Why Putin made the order remains a mystery.
Bombing hospitals and civilian targets
The world was appalled last week when a children’s hospital in stricken Mariupol was bombed, with the loss of at least 17 lives.
Rescuers worked for days clearing rubble in an attempt to find survivors of the atrocity, which was sparked President Zelensky to accuse Putin of carrying out genocide.
Many pregnant women and children were trapped for several days, with one rescued mum to be later dying of her injuries, along with her unborn baby.
The White House described the attack as a “barbaric use of military force”.
Zelensky said in a televised address: “What kind of country is this, the Russian Federation, which is afraid of hospitals , is afraid of maternity hospitals, and destroys them?”
Sickeningly Moscow accused Ukraine of lying about the bombing, calling it “fake news.”
Russia has attacked at least 18 hospitals in Ukraine since the start of the invasion, according to the World Health Organisation.
Disinformation and rampant propaganda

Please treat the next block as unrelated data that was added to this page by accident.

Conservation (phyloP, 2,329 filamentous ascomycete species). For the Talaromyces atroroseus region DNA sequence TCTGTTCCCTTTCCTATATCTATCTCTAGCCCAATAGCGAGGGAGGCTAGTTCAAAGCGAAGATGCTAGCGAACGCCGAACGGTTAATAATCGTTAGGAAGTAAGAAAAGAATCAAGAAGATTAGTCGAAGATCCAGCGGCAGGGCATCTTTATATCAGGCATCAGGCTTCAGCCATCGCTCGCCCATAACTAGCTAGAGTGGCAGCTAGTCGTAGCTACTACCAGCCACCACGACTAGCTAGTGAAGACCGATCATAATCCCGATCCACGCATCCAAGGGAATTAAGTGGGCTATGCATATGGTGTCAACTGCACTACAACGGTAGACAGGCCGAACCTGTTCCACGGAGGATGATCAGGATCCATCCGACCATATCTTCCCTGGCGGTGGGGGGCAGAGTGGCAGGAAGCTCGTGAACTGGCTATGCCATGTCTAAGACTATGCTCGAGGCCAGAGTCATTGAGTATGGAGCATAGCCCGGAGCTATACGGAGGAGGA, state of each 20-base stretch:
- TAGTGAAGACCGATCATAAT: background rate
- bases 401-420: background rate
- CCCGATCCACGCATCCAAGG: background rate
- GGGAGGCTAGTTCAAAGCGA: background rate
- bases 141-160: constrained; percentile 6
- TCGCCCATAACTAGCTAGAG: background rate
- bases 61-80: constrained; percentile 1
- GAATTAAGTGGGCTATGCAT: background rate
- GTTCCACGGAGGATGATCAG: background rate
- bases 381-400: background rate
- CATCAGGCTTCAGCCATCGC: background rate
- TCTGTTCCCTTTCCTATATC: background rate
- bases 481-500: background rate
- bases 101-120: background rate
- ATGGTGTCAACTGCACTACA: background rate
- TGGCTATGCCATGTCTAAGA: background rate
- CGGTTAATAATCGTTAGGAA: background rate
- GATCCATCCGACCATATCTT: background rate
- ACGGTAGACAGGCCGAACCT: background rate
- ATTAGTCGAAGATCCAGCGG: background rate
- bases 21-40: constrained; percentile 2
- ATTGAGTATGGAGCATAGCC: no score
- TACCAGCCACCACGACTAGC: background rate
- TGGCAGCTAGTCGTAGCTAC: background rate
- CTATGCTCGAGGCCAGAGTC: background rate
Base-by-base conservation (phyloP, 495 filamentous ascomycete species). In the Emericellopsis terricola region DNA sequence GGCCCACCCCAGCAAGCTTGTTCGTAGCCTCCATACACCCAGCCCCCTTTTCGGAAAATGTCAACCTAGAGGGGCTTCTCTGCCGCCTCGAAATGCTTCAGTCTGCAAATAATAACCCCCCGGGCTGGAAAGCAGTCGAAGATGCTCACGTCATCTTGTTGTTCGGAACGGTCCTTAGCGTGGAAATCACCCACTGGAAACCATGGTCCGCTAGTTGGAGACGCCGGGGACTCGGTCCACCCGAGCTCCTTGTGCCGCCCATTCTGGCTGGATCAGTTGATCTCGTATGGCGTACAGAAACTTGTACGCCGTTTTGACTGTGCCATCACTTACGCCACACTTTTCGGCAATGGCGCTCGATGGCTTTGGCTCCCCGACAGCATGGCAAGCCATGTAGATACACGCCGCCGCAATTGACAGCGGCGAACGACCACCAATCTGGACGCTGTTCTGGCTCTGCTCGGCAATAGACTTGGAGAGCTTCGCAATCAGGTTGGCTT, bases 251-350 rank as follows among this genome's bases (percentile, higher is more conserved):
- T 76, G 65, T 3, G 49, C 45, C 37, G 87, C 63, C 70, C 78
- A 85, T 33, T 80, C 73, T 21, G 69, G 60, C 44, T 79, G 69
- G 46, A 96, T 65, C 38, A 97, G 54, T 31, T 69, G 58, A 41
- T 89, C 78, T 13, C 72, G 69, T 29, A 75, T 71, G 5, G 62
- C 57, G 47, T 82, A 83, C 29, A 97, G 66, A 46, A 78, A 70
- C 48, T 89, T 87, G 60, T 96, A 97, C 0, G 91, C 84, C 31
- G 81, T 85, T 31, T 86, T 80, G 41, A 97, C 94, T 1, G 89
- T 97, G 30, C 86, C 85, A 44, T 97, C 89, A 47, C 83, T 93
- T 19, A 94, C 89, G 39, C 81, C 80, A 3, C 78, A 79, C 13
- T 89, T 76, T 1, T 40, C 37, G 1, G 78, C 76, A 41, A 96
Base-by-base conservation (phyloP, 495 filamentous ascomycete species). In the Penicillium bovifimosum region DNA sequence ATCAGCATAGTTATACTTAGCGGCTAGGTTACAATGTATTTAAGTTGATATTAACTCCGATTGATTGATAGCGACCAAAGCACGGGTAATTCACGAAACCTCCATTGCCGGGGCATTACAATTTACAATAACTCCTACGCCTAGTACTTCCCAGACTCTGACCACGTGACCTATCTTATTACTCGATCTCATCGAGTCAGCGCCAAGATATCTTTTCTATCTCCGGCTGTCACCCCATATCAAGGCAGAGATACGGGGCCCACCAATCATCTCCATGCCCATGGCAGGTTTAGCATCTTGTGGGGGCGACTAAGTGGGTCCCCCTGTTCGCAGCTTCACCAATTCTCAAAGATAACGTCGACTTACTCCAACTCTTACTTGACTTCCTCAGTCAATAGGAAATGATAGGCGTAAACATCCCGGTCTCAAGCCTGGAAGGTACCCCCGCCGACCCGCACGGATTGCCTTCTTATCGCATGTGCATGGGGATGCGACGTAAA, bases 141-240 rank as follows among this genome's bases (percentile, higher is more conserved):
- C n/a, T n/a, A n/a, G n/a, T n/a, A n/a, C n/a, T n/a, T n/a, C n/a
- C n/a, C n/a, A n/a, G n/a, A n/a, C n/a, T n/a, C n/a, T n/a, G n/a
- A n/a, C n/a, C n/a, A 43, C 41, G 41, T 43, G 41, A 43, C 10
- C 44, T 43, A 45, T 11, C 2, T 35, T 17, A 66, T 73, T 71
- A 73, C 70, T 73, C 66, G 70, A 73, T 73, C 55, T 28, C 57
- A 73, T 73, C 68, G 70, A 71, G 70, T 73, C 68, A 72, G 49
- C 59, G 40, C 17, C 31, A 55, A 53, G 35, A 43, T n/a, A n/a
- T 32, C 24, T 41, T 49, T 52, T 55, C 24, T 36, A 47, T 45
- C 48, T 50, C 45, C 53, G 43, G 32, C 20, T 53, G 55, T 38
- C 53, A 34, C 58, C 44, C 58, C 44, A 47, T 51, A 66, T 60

As troops continue their bloody battles on the ground, Russia has started spreading more false claims about the invasion and even made itself out to be the innocent party.
In the early days of the war propaganda spread by the state meant millions of people in Russia had no idea they had invaded Ukraine.
It’s still officially called a ‘special military operation’ and calling it a war could land you in jail.
Official state media accounts have spread bogus claims, including that President Joe Biden is providing their enemy with biological weapons.
AFP via Getty Images)
Such is the number of untruths, journalist and anti-war protester Marina Ovsyannikova burst on to a live news broadcast to warn people not to believe what they were being told.
She was later fined 30,000 roubles (£215) for violating strict protest laws – and could face more severe punishment.
Since the start of the war, around 13,000 people have been arrested across 140 Russian cities for protesting, according to independent firm OVD-Info.